Curdie went up the mountain neither whistling nor singing, for he was vexed with Irene for taking him in, as he called it; and he was vexed with himself for having spoken to her so angrily. His mother gave a cry of joy when she saw him, and at once set about getting him something to eat, asking him questions all the time, which he did not answer so cheerfully as usual. When his meal was ready, she left him to eat it, and hurried to the mine to let his father know he was safe. When she came back, she found him fast asleep upon her bed; nor did he wake until his father came home in the evening.
'Now, Curdie,' his mother said, as they sat at supper, 'tell us the whole story from beginning to end, just as it all happened.'
Curdie obeyed, and told everything to the point where they came out upon the lawn in the garden of the king's house.
'And what happened after that?' asked his mother. 'You haven't told us all. You ought to be very happy at having got away from those demons, and instead of that I never saw you so gloomy. There must be something more. Besides, you do not speak of that lovely child as I should like to hear you. She saved your life at the risk of her own, and yet somehow you don't seem to think much of it.'
'She talked such nonsense' answered Curdie, 'and told me a pack of things that weren't a bit true; and I can't get over it.'
'What were they?' asked his father. 'Your mother may be able to throw some light upon them.'
Then Curdie made a clean breast of it, and told them everything.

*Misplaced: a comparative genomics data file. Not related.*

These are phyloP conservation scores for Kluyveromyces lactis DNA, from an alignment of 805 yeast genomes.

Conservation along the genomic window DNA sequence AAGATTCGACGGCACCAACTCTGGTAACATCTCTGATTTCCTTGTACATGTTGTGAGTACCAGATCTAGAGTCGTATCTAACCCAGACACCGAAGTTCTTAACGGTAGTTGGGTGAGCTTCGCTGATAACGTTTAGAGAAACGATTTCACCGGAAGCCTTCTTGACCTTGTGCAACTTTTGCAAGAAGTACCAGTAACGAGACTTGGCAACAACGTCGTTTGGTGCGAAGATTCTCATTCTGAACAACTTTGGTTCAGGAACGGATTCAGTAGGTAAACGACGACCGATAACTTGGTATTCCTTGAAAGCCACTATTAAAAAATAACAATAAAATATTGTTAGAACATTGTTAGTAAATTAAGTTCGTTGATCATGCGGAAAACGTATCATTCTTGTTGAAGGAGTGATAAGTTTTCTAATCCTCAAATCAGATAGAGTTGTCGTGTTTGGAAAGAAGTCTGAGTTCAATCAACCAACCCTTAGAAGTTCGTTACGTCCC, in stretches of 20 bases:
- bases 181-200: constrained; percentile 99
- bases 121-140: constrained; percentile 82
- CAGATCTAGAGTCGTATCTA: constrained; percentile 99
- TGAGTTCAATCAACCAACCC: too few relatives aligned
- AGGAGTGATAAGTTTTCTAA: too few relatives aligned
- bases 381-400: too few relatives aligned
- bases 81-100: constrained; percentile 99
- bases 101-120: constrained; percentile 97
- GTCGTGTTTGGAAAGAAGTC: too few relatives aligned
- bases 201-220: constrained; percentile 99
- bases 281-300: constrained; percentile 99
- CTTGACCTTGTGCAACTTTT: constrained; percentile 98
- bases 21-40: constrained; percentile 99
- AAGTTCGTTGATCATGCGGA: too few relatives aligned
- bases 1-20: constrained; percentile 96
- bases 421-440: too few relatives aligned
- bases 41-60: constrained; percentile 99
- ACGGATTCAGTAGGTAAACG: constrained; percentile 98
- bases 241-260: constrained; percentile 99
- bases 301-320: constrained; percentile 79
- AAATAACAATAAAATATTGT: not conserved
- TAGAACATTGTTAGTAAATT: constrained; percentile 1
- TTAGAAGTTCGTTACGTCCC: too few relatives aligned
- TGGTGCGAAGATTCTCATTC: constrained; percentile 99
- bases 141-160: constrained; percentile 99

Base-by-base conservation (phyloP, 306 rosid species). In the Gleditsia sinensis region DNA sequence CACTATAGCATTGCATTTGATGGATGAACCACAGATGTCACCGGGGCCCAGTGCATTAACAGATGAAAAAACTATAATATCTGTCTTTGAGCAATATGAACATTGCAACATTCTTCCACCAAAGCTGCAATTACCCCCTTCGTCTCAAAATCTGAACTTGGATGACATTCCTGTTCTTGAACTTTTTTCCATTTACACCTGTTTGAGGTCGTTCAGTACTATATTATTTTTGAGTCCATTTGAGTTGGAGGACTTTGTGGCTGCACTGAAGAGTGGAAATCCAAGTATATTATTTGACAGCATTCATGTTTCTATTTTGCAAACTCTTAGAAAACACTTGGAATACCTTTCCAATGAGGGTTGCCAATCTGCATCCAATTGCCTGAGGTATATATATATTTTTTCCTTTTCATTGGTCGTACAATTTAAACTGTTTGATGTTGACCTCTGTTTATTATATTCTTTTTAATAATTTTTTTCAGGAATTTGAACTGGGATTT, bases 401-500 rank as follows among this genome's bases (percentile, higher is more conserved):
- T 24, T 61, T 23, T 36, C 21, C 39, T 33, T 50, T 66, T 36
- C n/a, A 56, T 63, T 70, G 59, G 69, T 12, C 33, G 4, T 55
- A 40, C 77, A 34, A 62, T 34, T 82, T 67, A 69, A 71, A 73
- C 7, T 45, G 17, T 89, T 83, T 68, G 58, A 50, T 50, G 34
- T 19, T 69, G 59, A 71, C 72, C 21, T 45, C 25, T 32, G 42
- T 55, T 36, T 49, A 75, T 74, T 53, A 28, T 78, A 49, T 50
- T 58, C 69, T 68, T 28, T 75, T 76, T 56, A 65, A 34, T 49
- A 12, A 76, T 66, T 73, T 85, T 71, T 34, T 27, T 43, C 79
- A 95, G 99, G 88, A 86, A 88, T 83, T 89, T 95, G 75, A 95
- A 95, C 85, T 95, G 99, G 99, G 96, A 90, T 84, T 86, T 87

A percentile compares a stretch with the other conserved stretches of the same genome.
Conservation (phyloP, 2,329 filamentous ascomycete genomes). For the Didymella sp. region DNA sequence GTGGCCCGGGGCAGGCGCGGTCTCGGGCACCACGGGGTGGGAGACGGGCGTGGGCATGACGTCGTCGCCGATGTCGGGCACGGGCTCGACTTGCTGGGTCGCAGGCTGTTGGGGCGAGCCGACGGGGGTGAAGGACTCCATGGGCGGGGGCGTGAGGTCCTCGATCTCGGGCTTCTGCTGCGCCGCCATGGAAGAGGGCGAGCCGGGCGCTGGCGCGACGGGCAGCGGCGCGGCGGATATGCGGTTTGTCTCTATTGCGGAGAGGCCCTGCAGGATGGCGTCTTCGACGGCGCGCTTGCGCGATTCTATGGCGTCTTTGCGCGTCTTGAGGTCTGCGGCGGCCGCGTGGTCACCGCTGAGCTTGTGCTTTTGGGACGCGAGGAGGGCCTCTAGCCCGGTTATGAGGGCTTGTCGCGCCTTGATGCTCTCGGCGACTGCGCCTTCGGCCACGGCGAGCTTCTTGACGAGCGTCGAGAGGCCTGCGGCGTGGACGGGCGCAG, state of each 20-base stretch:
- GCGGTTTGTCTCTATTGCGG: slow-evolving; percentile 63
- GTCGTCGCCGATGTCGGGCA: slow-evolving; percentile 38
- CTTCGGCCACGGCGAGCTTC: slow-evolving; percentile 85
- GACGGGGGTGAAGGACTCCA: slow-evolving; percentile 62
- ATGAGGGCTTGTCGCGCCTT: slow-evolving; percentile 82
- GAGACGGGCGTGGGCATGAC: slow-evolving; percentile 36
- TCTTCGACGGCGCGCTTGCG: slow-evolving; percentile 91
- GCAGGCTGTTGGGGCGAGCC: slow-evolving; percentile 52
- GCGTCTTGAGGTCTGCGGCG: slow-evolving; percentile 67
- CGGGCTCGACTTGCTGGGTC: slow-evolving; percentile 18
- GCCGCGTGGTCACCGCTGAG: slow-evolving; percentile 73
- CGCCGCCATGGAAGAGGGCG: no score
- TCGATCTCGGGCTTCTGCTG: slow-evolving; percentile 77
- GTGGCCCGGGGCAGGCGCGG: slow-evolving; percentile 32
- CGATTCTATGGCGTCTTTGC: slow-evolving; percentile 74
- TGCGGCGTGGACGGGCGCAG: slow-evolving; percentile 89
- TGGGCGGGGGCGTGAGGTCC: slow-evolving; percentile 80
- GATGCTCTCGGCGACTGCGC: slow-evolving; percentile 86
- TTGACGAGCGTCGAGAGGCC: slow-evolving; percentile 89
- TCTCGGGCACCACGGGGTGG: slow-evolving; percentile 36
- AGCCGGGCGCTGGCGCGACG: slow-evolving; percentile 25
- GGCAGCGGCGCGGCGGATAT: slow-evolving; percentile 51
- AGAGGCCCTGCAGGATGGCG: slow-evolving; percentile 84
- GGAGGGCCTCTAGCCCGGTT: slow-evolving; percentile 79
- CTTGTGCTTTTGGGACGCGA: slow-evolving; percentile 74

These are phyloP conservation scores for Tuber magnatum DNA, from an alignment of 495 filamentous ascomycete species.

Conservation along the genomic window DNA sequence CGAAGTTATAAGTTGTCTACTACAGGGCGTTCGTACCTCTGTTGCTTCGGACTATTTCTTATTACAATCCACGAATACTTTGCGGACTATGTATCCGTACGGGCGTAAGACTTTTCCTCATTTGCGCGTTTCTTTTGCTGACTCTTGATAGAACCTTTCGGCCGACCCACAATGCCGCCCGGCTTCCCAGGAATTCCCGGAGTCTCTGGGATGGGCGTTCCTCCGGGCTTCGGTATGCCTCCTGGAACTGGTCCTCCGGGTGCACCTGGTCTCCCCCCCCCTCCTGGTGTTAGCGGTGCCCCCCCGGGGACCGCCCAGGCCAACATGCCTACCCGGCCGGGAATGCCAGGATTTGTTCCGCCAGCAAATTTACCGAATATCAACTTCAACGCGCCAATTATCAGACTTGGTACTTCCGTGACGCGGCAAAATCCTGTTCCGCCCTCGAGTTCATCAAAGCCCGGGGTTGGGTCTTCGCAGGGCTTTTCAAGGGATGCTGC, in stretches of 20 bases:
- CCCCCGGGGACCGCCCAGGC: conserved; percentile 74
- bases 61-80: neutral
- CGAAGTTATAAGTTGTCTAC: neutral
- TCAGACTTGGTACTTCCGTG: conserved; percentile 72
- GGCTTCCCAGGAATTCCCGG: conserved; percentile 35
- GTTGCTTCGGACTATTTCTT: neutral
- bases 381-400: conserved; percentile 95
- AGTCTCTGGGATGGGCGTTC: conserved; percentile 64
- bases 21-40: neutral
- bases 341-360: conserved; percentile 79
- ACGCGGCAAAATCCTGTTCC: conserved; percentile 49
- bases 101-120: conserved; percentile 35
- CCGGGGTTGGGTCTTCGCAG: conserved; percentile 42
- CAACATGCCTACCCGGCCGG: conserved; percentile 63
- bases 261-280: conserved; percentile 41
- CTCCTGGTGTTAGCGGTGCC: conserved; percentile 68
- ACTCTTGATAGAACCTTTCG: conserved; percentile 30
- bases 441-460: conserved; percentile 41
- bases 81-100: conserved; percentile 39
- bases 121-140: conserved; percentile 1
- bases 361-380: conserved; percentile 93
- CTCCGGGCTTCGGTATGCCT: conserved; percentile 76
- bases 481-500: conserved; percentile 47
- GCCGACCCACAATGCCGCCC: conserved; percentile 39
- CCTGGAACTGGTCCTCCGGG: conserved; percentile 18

They all sat silent for some time, pondering the strange tale. At last Curdie's mother spoke.
'You confess, my boy,' she said, 'there is something about the whole affair you do not understand?'
'Yes, of course, mother,' he answered. 'I cannot understand how a child knowing nothing about the mountain, or even that I was shut up in it, should come all that way alone, straight to where I was; and then, after getting me out of the hole, lead me out of the mountain too, where I should not have known a step of the way if it had been as light as in the open air.'
'Then you have no right to say what she told you was not true. She did take you out, and she must have had something to guide her: why not a thread as well as a rope, or anything else? There is something you cannot explain, and her explanation may be the right one.'
'It's no explanation at all, mother; and I can't believe it.'
'That may be only because you do not understand it. If you did, you would probably find it was an explanation, and believe it thoroughly. I don't blame you for not being able to believe it, but I do blame you for fancying such a child would try to deceive you. Why should she? Depend upon it, she told you all she knew. Until you had found a better way of accounting for it all, you might at least have been more sparing of your judgement.'